Is there any way that just the top can be polished without
recutting the entire top of the stone?
That’s an interesting question and I suppose it depends on the stone
under discussion, ie. how extensive the wear on the table edges -
and of course what shape it is. That’ll make a huge difference.
For a round brilliant, my assumption is that if you only recut the
table facet, the crown facets will no longer meet corner to corner
(table to kite - the kite’s top point will be cut off, star to star
will have a line separating them rather than point to point
meeting), and therefore you’d have to recut all the upper facets.
Even then it may be better to recut the whole stone. If it had a
thick girdle, then I’m guessing you could recut the upper facets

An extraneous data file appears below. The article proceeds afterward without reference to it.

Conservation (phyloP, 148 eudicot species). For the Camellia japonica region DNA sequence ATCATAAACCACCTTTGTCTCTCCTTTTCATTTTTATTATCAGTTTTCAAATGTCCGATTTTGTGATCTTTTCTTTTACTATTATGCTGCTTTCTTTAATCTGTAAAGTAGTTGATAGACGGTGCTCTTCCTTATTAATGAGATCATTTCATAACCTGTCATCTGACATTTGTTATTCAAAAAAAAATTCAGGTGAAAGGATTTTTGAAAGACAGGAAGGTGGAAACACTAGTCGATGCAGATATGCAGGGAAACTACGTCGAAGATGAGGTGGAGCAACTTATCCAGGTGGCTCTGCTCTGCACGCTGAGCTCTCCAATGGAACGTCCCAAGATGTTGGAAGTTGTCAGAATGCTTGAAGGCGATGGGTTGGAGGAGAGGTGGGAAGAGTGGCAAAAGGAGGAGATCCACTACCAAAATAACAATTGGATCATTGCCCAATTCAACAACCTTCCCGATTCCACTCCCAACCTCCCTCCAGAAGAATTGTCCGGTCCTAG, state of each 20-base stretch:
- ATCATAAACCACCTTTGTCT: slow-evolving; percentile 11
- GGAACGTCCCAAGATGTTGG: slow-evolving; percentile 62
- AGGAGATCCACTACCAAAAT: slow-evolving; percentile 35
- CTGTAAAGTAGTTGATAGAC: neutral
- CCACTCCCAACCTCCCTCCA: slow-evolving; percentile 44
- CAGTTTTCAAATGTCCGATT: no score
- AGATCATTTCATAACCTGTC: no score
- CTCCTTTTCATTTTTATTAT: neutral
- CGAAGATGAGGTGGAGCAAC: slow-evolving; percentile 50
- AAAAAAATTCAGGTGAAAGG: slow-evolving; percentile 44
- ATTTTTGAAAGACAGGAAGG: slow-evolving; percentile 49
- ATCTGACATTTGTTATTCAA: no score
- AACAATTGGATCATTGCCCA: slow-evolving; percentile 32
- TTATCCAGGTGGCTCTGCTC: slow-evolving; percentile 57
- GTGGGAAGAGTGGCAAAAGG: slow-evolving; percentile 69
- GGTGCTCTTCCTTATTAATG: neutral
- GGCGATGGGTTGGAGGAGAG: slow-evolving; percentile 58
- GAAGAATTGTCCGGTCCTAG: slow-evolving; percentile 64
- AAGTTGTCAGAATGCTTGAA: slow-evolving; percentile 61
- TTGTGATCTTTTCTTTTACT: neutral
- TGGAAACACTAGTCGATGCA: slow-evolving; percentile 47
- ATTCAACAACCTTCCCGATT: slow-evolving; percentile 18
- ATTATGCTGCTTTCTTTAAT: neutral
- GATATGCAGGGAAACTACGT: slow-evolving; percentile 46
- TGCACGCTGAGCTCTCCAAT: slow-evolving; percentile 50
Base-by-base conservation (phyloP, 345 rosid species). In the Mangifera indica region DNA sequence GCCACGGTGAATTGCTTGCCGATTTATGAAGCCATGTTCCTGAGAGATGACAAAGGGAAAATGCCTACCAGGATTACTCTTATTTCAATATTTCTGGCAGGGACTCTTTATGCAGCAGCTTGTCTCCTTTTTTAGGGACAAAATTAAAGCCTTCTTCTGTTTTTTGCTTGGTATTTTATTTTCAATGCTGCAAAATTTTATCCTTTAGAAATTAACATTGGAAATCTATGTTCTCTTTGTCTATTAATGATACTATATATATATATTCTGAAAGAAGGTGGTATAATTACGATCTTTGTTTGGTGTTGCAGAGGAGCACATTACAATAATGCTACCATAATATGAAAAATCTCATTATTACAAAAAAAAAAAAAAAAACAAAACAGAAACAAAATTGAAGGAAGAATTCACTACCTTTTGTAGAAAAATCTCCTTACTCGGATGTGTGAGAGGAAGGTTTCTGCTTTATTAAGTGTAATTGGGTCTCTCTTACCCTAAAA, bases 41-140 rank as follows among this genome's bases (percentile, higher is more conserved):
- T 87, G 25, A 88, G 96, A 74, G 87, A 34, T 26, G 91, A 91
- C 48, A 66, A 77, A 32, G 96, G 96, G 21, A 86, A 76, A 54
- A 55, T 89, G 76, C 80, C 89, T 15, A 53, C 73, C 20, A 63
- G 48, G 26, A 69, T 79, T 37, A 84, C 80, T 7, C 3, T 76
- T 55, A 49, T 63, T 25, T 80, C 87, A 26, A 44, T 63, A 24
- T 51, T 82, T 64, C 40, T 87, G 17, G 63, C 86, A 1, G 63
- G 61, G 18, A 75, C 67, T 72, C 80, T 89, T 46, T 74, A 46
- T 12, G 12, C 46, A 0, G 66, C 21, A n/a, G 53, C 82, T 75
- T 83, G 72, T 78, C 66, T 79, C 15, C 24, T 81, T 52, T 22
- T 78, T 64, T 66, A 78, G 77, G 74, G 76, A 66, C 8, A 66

only, just leading to a reduction in height of the upper part of the
stone and therefore the overall height of the stone and the thickness
of the girdle would be reduced.
For a trillion, oval, pear, marquise, the same would apply I would
For an octagon/emerald cut, then it is more likely that you could
get away with just recutting the table as the crown facets are
parallel to it so the facet to facet junctions are not as critical as
the other cuts.
Just my humble opinion based on observation of the different cuts
(I’m a wannabe faceter at heart)